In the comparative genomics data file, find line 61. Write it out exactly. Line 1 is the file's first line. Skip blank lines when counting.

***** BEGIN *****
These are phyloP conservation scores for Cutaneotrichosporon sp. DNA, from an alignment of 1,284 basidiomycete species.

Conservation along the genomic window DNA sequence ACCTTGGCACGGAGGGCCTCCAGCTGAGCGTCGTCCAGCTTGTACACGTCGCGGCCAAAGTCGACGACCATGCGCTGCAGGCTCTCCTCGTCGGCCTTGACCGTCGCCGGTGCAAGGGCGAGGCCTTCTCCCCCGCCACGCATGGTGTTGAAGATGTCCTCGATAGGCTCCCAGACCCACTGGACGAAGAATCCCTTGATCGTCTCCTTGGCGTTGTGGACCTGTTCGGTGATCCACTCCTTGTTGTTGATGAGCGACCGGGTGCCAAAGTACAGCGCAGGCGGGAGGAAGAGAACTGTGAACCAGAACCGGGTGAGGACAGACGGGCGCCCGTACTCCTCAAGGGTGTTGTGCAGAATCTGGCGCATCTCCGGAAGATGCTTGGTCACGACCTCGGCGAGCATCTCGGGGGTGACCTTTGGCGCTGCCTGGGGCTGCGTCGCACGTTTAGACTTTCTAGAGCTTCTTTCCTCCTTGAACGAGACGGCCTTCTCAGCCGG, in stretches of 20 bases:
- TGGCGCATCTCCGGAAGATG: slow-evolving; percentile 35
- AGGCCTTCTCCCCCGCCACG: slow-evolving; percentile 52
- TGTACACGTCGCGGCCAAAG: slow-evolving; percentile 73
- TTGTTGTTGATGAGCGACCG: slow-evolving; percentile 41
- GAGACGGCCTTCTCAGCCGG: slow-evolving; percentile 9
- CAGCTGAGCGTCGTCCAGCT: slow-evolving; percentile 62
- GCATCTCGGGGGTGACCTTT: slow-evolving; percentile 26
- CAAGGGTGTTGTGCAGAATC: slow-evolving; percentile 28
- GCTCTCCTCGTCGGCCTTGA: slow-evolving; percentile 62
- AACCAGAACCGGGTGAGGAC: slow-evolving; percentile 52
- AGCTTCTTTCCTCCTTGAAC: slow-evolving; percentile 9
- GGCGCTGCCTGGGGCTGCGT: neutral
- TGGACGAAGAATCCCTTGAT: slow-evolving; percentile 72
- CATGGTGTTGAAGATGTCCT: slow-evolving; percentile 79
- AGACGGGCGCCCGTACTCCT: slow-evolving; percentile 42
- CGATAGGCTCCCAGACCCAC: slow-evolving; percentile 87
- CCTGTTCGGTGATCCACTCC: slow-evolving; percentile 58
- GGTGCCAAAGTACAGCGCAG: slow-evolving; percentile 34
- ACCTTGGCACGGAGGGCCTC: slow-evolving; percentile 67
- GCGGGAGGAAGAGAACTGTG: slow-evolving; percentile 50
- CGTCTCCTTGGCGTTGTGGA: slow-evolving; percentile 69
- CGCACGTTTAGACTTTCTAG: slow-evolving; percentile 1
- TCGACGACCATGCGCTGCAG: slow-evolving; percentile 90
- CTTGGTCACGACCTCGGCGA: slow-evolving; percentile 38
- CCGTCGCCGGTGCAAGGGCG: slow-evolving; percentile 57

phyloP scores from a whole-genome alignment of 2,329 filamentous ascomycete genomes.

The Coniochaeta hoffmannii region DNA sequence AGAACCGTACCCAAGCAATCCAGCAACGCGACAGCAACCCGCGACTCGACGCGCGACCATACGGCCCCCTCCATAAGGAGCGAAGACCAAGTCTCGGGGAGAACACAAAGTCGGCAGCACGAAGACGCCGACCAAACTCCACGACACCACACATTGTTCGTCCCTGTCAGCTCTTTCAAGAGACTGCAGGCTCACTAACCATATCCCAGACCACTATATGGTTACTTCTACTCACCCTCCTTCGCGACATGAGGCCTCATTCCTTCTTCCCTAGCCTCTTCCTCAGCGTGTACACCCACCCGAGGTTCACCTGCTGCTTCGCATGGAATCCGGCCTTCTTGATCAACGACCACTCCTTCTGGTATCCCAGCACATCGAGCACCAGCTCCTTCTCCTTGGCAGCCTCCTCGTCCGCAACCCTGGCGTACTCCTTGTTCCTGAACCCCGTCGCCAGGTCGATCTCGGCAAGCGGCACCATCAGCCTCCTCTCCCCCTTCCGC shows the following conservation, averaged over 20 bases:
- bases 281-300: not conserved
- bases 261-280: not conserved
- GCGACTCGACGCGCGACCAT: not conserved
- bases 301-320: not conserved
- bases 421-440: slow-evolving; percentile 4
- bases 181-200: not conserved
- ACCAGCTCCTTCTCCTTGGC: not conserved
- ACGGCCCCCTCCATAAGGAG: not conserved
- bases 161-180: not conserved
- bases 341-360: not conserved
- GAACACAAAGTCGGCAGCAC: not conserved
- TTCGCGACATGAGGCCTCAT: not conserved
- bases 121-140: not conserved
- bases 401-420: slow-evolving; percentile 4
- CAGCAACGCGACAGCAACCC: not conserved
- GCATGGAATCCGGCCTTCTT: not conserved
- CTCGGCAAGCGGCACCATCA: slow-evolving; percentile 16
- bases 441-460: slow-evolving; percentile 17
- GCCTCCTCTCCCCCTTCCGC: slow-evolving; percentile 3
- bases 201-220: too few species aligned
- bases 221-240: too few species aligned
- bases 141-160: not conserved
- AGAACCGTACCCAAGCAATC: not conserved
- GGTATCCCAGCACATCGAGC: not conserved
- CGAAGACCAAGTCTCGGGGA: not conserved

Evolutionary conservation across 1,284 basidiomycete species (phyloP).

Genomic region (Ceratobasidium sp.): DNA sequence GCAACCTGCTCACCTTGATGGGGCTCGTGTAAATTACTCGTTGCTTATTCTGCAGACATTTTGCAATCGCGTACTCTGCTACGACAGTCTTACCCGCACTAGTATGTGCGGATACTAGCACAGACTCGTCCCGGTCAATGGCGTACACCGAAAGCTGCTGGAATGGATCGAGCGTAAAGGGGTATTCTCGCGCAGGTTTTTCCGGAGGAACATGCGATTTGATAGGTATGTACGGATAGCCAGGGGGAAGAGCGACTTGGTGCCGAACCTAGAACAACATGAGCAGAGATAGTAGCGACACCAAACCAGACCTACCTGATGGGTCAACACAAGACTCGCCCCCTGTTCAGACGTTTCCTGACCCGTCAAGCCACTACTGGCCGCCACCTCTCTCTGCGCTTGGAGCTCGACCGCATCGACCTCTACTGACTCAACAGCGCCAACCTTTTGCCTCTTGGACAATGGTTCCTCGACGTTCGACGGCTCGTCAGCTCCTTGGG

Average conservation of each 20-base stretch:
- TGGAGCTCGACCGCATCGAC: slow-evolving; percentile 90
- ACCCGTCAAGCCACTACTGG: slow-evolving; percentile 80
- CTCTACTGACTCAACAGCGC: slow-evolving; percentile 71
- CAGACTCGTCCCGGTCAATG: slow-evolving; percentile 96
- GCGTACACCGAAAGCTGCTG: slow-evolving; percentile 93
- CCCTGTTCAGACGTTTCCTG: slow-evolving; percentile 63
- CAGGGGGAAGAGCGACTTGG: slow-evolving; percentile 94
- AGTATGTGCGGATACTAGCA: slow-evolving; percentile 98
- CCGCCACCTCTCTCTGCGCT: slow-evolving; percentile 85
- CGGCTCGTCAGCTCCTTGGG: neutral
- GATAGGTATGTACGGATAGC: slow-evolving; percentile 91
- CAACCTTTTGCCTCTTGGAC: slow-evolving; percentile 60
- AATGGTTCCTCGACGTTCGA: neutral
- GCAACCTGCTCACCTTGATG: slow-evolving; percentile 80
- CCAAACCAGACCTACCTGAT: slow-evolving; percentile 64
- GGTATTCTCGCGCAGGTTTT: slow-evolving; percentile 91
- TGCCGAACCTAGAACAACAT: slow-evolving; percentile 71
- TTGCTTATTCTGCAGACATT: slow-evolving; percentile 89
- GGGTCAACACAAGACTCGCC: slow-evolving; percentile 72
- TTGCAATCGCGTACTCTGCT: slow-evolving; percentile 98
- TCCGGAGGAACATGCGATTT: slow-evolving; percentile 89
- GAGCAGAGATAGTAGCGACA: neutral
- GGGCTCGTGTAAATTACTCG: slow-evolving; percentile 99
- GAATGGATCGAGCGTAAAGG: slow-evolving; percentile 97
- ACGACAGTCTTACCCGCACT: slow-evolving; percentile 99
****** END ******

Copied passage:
- CAGACTCGTCCCGGTCAATG: slow-evolving; percentile 96